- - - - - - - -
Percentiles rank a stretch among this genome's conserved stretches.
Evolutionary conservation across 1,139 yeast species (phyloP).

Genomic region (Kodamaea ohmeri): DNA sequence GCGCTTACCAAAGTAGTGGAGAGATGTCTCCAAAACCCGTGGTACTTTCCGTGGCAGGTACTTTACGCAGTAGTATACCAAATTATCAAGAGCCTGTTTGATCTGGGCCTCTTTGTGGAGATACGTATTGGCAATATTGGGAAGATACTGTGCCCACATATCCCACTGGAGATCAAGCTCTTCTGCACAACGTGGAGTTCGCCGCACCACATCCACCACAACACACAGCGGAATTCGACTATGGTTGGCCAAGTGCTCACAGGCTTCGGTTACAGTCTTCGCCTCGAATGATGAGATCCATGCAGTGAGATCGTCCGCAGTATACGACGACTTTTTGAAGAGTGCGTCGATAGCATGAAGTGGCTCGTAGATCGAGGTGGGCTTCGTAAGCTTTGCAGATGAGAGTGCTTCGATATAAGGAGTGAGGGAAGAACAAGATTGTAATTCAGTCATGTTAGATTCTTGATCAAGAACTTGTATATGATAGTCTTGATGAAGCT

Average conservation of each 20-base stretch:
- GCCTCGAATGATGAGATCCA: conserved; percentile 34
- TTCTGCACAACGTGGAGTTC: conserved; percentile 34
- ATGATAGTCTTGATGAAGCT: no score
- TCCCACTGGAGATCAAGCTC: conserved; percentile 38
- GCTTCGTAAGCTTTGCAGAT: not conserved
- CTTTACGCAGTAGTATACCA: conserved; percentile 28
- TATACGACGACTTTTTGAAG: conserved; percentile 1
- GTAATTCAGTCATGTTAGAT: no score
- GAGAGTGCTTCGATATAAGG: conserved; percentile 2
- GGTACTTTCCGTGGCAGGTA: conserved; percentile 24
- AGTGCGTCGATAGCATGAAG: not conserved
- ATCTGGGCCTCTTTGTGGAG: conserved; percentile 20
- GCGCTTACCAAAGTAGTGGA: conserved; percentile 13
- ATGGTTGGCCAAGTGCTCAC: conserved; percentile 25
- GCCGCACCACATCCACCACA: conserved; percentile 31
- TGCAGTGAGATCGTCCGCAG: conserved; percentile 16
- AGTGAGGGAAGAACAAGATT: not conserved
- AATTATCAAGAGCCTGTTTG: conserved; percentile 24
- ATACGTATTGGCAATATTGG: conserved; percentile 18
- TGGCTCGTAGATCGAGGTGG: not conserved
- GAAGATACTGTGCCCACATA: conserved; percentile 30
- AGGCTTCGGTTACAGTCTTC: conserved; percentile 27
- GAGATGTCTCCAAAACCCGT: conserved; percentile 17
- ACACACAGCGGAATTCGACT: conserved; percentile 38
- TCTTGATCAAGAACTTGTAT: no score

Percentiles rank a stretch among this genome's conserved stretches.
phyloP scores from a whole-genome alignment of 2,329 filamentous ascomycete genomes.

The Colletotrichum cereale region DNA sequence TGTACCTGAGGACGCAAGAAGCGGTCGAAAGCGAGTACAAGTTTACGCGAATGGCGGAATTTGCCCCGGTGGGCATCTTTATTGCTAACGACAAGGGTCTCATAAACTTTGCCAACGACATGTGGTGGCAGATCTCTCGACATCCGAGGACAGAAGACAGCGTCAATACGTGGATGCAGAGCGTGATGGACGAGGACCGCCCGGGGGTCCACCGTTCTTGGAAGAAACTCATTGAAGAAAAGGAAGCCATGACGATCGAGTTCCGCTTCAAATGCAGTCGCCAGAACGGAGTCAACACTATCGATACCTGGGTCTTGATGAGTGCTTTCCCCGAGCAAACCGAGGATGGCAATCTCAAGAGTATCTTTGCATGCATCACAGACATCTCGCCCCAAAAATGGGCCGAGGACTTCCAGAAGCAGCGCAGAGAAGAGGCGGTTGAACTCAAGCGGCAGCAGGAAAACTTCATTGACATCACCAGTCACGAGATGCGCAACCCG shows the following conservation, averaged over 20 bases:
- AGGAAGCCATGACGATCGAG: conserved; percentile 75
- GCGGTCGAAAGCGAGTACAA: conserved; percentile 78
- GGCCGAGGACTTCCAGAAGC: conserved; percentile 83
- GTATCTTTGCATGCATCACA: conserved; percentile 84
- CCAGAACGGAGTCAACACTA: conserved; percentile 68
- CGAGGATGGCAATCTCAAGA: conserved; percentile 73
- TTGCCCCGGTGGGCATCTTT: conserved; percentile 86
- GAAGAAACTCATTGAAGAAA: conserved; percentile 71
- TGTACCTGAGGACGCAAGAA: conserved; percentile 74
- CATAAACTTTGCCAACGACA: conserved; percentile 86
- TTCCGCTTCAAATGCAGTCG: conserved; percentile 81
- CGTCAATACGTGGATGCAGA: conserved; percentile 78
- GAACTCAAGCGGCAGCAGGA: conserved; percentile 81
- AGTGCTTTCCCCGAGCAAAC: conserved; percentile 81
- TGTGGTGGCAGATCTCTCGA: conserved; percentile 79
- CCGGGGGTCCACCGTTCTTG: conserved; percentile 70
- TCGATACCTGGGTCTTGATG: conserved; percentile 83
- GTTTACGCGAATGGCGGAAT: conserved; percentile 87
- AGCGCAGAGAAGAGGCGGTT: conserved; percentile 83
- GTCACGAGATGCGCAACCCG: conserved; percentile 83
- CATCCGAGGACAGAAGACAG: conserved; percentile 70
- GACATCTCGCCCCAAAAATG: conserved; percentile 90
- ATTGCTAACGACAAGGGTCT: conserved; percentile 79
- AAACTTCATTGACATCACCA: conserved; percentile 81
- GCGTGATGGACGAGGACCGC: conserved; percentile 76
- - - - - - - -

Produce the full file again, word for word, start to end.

Percentiles rank a stretch among this genome's conserved stretches.
Evolutionary conservation across 1,139 yeast species (phyloP).

Genomic region (Kodamaea ohmeri): DNA sequence GCGCTTACCAAAGTAGTGGAGAGATGTCTCCAAAACCCGTGGTACTTTCCGTGGCAGGTACTTTACGCAGTAGTATACCAAATTATCAAGAGCCTGTTTGATCTGGGCCTCTTTGTGGAGATACGTATTGGCAATATTGGGAAGATACTGTGCCCACATATCCCACTGGAGATCAAGCTCTTCTGCACAACGTGGAGTTCGCCGCACCACATCCACCACAACACACAGCGGAATTCGACTATGGTTGGCCAAGTGCTCACAGGCTTCGGTTACAGTCTTCGCCTCGAATGATGAGATCCATGCAGTGAGATCGTCCGCAGTATACGACGACTTTTTGAAGAGTGCGTCGATAGCATGAAGTGGCTCGTAGATCGAGGTGGGCTTCGTAAGCTTTGCAGATGAGAGTGCTTCGATATAAGGAGTGAGGGAAGAACAAGATTGTAATTCAGTCATGTTAGATTCTTGATCAAGAACTTGTATATGATAGTCTTGATGAAGCT

Average conservation of each 20-base stretch:
- GCCTCGAATGATGAGATCCA: conserved; percentile 34
- TTCTGCACAACGTGGAGTTC: conserved; percentile 34
- ATGATAGTCTTGATGAAGCT: no score
- TCCCACTGGAGATCAAGCTC: conserved; percentile 38
- GCTTCGTAAGCTTTGCAGAT: not conserved
- CTTTACGCAGTAGTATACCA: conserved; percentile 28
- TATACGACGACTTTTTGAAG: conserved; percentile 1
- GTAATTCAGTCATGTTAGAT: no score
- GAGAGTGCTTCGATATAAGG: conserved; percentile 2
- GGTACTTTCCGTGGCAGGTA: conserved; percentile 24
- AGTGCGTCGATAGCATGAAG: not conserved
- ATCTGGGCCTCTTTGTGGAG: conserved; percentile 20
- GCGCTTACCAAAGTAGTGGA: conserved; percentile 13
- ATGGTTGGCCAAGTGCTCAC: conserved; percentile 25
- GCCGCACCACATCCACCACA: conserved; percentile 31
- TGCAGTGAGATCGTCCGCAG: conserved; percentile 16
- AGTGAGGGAAGAACAAGATT: not conserved
- AATTATCAAGAGCCTGTTTG: conserved; percentile 24
- ATACGTATTGGCAATATTGG: conserved; percentile 18
- TGGCTCGTAGATCGAGGTGG: not conserved
- GAAGATACTGTGCCCACATA: conserved; percentile 30
- AGGCTTCGGTTACAGTCTTC: conserved; percentile 27
- GAGATGTCTCCAAAACCCGT: conserved; percentile 17
- ACACACAGCGGAATTCGACT: conserved; percentile 38
- TCTTGATCAAGAACTTGTAT: no score

Percentiles rank a stretch among this genome's conserved stretches.
phyloP scores from a whole-genome alignment of 2,329 filamentous ascomycete genomes.

The Colletotrichum cereale region DNA sequence TGTACCTGAGGACGCAAGAAGCGGTCGAAAGCGAGTACAAGTTTACGCGAATGGCGGAATTTGCCCCGGTGGGCATCTTTATTGCTAACGACAAGGGTCTCATAAACTTTGCCAACGACATGTGGTGGCAGATCTCTCGACATCCGAGGACAGAAGACAGCGTCAATACGTGGATGCAGAGCGTGATGGACGAGGACCGCCCGGGGGTCCACCGTTCTTGGAAGAAACTCATTGAAGAAAAGGAAGCCATGACGATCGAGTTCCGCTTCAAATGCAGTCGCCAGAACGGAGTCAACACTATCGATACCTGGGTCTTGATGAGTGCTTTCCCCGAGCAAACCGAGGATGGCAATCTCAAGAGTATCTTTGCATGCATCACAGACATCTCGCCCCAAAAATGGGCCGAGGACTTCCAGAAGCAGCGCAGAGAAGAGGCGGTTGAACTCAAGCGGCAGCAGGAAAACTTCATTGACATCACCAGTCACGAGATGCGCAACCCG shows the following conservation, averaged over 20 bases:
- AGGAAGCCATGACGATCGAG: conserved; percentile 75
- GCGGTCGAAAGCGAGTACAA: conserved; percentile 78
- GGCCGAGGACTTCCAGAAGC: conserved; percentile 83
- GTATCTTTGCATGCATCACA: conserved; percentile 84
- CCAGAACGGAGTCAACACTA: conserved; percentile 68
- CGAGGATGGCAATCTCAAGA: conserved; percentile 73
- TTGCCCCGGTGGGCATCTTT: conserved; percentile 86
- GAAGAAACTCATTGAAGAAA: conserved; percentile 71
- TGTACCTGAGGACGCAAGAA: conserved; percentile 74
- CATAAACTTTGCCAACGACA: conserved; percentile 86
- TTCCGCTTCAAATGCAGTCG: conserved; percentile 81
- CGTCAATACGTGGATGCAGA: conserved; percentile 78
- GAACTCAAGCGGCAGCAGGA: conserved; percentile 81
- AGTGCTTTCCCCGAGCAAAC: conserved; percentile 81
- TGTGGTGGCAGATCTCTCGA: conserved; percentile 79
- CCGGGGGTCCACCGTTCTTG: conserved; percentile 70
- TCGATACCTGGGTCTTGATG: conserved; percentile 83
- GTTTACGCGAATGGCGGAAT: conserved; percentile 87
- AGCGCAGAGAAGAGGCGGTT: conserved; percentile 83
- GTCACGAGATGCGCAACCCG: conserved; percentile 83
- CATCCGAGGACAGAAGACAG: conserved; percentile 70
- GACATCTCGCCCCAAAAATG: conserved; percentile 90
- ATTGCTAACGACAAGGGTCT: conserved; percentile 79
- AAACTTCATTGACATCACCA: conserved; percentile 81
- GCGTGATGGACGAGGACCGC: conserved; percentile 76